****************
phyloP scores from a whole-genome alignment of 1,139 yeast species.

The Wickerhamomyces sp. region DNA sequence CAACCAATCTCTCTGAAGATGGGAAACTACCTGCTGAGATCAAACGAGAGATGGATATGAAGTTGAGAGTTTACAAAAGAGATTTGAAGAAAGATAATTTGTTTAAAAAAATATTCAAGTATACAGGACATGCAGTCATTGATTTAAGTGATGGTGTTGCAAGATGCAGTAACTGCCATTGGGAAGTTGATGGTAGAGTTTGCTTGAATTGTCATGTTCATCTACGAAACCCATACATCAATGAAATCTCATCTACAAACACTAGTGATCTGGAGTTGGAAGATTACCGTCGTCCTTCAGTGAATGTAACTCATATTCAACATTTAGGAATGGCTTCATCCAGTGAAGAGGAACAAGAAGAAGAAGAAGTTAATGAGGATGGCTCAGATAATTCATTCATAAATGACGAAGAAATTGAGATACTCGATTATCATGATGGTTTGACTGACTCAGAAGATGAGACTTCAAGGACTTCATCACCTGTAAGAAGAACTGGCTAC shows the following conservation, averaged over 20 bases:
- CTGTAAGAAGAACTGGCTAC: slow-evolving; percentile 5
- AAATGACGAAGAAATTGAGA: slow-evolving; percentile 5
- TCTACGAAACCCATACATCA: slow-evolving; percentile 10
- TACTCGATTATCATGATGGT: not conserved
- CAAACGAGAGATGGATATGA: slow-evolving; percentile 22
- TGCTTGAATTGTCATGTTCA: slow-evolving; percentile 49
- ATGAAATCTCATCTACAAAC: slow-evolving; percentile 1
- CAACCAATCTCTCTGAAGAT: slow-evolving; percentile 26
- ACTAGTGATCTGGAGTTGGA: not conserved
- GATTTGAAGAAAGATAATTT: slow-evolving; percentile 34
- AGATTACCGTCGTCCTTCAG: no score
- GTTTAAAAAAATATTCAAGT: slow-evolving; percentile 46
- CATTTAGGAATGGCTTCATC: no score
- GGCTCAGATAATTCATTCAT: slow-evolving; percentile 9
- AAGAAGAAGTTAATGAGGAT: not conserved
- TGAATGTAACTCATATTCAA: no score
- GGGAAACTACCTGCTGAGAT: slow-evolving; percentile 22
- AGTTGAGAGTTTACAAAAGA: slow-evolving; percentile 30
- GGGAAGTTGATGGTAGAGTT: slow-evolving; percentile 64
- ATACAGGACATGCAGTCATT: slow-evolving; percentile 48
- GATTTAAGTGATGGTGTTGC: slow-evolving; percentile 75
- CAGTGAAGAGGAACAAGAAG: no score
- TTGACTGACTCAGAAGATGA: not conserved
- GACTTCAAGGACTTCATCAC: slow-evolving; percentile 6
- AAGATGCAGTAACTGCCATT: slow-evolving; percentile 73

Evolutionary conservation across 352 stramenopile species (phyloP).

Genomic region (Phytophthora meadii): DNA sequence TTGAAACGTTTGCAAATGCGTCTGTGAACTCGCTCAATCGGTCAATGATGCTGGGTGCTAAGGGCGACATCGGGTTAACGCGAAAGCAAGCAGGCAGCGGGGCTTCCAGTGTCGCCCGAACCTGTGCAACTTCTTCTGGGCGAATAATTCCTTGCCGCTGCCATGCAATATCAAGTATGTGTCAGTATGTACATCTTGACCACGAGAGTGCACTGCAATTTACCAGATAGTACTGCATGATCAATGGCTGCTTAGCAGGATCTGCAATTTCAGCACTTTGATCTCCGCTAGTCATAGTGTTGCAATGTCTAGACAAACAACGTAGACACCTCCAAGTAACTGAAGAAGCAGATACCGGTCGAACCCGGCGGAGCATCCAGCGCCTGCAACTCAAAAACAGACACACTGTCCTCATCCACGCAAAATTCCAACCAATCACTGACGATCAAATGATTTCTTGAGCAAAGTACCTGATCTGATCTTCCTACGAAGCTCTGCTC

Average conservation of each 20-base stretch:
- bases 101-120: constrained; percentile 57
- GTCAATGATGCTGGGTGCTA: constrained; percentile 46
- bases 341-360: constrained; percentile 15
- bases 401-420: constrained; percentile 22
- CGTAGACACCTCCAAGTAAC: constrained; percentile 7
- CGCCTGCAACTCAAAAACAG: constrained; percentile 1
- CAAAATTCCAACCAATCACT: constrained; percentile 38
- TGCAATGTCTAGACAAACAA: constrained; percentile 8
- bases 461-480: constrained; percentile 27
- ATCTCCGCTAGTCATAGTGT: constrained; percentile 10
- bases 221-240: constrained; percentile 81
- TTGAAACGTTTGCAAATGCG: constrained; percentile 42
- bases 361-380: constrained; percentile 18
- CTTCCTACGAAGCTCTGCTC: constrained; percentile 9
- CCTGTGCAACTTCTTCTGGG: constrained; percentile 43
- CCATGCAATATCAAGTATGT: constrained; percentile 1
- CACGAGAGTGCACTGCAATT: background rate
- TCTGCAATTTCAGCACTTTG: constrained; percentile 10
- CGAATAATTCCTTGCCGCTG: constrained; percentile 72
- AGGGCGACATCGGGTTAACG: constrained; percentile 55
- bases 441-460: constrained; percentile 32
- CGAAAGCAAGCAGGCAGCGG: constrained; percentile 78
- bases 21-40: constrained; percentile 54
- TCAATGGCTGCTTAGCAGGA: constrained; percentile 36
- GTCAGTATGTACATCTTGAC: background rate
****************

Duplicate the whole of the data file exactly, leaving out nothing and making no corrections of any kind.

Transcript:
phyloP scores from a whole-genome alignment of 1,139 yeast species.

The Wickerhamomyces sp. region DNA sequence CAACCAATCTCTCTGAAGATGGGAAACTACCTGCTGAGATCAAACGAGAGATGGATATGAAGTTGAGAGTTTACAAAAGAGATTTGAAGAAAGATAATTTGTTTAAAAAAATATTCAAGTATACAGGACATGCAGTCATTGATTTAAGTGATGGTGTTGCAAGATGCAGTAACTGCCATTGGGAAGTTGATGGTAGAGTTTGCTTGAATTGTCATGTTCATCTACGAAACCCATACATCAATGAAATCTCATCTACAAACACTAGTGATCTGGAGTTGGAAGATTACCGTCGTCCTTCAGTGAATGTAACTCATATTCAACATTTAGGAATGGCTTCATCCAGTGAAGAGGAACAAGAAGAAGAAGAAGTTAATGAGGATGGCTCAGATAATTCATTCATAAATGACGAAGAAATTGAGATACTCGATTATCATGATGGTTTGACTGACTCAGAAGATGAGACTTCAAGGACTTCATCACCTGTAAGAAGAACTGGCTAC shows the following conservation, averaged over 20 bases:
- CTGTAAGAAGAACTGGCTAC: slow-evolving; percentile 5
- AAATGACGAAGAAATTGAGA: slow-evolving; percentile 5
- TCTACGAAACCCATACATCA: slow-evolving; percentile 10
- TACTCGATTATCATGATGGT: not conserved
- CAAACGAGAGATGGATATGA: slow-evolving; percentile 22
- TGCTTGAATTGTCATGTTCA: slow-evolving; percentile 49
- ATGAAATCTCATCTACAAAC: slow-evolving; percentile 1
- CAACCAATCTCTCTGAAGAT: slow-evolving; percentile 26
- ACTAGTGATCTGGAGTTGGA: not conserved
- GATTTGAAGAAAGATAATTT: slow-evolving; percentile 34
- AGATTACCGTCGTCCTTCAG: no score
- GTTTAAAAAAATATTCAAGT: slow-evolving; percentile 46
- CATTTAGGAATGGCTTCATC: no score
- GGCTCAGATAATTCATTCAT: slow-evolving; percentile 9
- AAGAAGAAGTTAATGAGGAT: not conserved
- TGAATGTAACTCATATTCAA: no score
- GGGAAACTACCTGCTGAGAT: slow-evolving; percentile 22
- AGTTGAGAGTTTACAAAAGA: slow-evolving; percentile 30
- GGGAAGTTGATGGTAGAGTT: slow-evolving; percentile 64
- ATACAGGACATGCAGTCATT: slow-evolving; percentile 48
- GATTTAAGTGATGGTGTTGC: slow-evolving; percentile 75
- CAGTGAAGAGGAACAAGAAG: no score
- TTGACTGACTCAGAAGATGA: not conserved
- GACTTCAAGGACTTCATCAC: slow-evolving; percentile 6
- AAGATGCAGTAACTGCCATT: slow-evolving; percentile 73

Evolutionary conservation across 352 stramenopile species (phyloP).

Genomic region (Phytophthora meadii): DNA sequence TTGAAACGTTTGCAAATGCGTCTGTGAACTCGCTCAATCGGTCAATGATGCTGGGTGCTAAGGGCGACATCGGGTTAACGCGAAAGCAAGCAGGCAGCGGGGCTTCCAGTGTCGCCCGAACCTGTGCAACTTCTTCTGGGCGAATAATTCCTTGCCGCTGCCATGCAATATCAAGTATGTGTCAGTATGTACATCTTGACCACGAGAGTGCACTGCAATTTACCAGATAGTACTGCATGATCAATGGCTGCTTAGCAGGATCTGCAATTTCAGCACTTTGATCTCCGCTAGTCATAGTGTTGCAATGTCTAGACAAACAACGTAGACACCTCCAAGTAACTGAAGAAGCAGATACCGGTCGAACCCGGCGGAGCATCCAGCGCCTGCAACTCAAAAACAGACACACTGTCCTCATCCACGCAAAATTCCAACCAATCACTGACGATCAAATGATTTCTTGAGCAAAGTACCTGATCTGATCTTCCTACGAAGCTCTGCTC

Average conservation of each 20-base stretch:
- bases 101-120: constrained; percentile 57
- GTCAATGATGCTGGGTGCTA: constrained; percentile 46
- bases 341-360: constrained; percentile 15
- bases 401-420: constrained; percentile 22
- CGTAGACACCTCCAAGTAAC: constrained; percentile 7
- CGCCTGCAACTCAAAAACAG: constrained; percentile 1
- CAAAATTCCAACCAATCACT: constrained; percentile 38
- TGCAATGTCTAGACAAACAA: constrained; percentile 8
- bases 461-480: constrained; percentile 27
- ATCTCCGCTAGTCATAGTGT: constrained; percentile 10
- bases 221-240: constrained; percentile 81
- TTGAAACGTTTGCAAATGCG: constrained; percentile 42
- bases 361-380: constrained; percentile 18
- CTTCCTACGAAGCTCTGCTC: constrained; percentile 9
- CCTGTGCAACTTCTTCTGGG: constrained; percentile 43
- CCATGCAATATCAAGTATGT: constrained; percentile 1
- CACGAGAGTGCACTGCAATT: background rate
- TCTGCAATTTCAGCACTTTG: constrained; percentile 10
- CGAATAATTCCTTGCCGCTG: constrained; percentile 72
- AGGGCGACATCGGGTTAACG: constrained; percentile 55
- bases 441-460: constrained; percentile 32
- CGAAAGCAAGCAGGCAGCGG: constrained; percentile 78
- bases 21-40: constrained; percentile 54
- TCAATGGCTGCTTAGCAGGA: constrained; percentile 36
- GTCAGTATGTACATCTTGAC: background rate